“This is the second most important cause of avoidable death in middle age,” Peto said in a telephone interview. “For people who are not smokers, this is the main thing.”
Keeping Weight Off
Keeping weight off in the first place may be the best solution, said Linda Antinoro, a dietician at Brigham & Women’s Hospital in Boston.
“The first piece of staying healthy is to recognize weight gain early on,” Antinoro said in a telephone interview. “Once gained, it’s a lot harder to lose, so you should minimize a gain pattern. If people see they’re up 5 pounds, they want to think about losing that then, not when they’re up 25.”
In the U.S., obesity rates doubled among adults between 1980 and 2000, according to the Centers for Disease Control and Prevention in Atlanta. The agency estimates 30 percent of the population is now obese, meaning their body-mass index is more than 30.
By that standard, the average American man, who stands 5- foot-9, according to the CDC, would weigh about 170 pounds if he had a healthy BMI. At 205 pounds, he’d be obese. Those in between are overweight, the agency says.
A 5-foot, 5-inch woman is considered overweight at 150 pounds and obese at 180 pounds, according to the body-mass index scale, The Lancet authors said.
The Lancet review, funded by the Medical Research Council, the British Heart Foundation and other groups, compiled data from 57 studies including 894,576 participants with an average age of 46 and a BMI of 25.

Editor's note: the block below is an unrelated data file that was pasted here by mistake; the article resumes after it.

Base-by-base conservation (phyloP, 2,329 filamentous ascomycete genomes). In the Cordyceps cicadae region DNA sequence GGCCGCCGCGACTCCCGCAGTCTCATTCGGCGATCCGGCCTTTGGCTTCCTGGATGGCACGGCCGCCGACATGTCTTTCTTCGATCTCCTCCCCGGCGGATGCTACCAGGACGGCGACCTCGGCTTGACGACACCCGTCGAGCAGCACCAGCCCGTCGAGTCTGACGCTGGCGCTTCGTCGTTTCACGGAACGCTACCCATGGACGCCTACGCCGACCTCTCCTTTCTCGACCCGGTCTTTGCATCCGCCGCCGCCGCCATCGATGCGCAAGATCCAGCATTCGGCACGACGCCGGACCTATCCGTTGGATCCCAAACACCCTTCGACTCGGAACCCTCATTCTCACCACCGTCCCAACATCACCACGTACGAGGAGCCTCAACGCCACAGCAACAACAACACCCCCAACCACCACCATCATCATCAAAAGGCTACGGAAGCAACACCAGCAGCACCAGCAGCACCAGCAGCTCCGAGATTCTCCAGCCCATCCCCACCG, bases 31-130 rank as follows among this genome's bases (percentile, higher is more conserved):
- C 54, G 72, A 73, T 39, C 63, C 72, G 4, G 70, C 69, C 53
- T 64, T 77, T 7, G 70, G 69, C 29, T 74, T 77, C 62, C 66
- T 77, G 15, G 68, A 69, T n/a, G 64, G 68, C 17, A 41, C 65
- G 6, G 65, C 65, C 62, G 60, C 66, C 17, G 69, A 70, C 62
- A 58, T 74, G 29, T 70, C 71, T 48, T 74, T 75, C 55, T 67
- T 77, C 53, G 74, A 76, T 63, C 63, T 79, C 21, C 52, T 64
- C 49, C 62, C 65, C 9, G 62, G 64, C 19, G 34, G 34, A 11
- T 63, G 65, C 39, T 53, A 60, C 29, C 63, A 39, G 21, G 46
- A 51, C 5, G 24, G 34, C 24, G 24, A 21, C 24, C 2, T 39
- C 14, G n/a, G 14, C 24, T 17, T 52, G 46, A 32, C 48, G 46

Efforts to develop obesity drugs have been plagued by setbacks. Paris-based Sanofi-Aventis SA yanked Acomplia from the market in Europe last year after it was rejected by the U.S. Food and Drug Administration over reports of increased psychiatric disorders. New York-based Pfizer Inc. and Merck & Co., of Whitehouse Station, New Jersey, halted development of similar drugs, spurring Pfizer to exit the market completely.
Amylin is working on a drug that combines pramlintide, the active ingredient in its diabetes drug Symlin, with leptin, a hormone tied to hunger. Arena’s lorcaserin is designed to stimulate a protein in the brain that makes people feel full. Results of pivotal studies from the final stage of development for both drugs are expected in the next few months. Orexigen is testing drugs named Contrave and Empatic, both of which repurpose existing drugs for weight loss.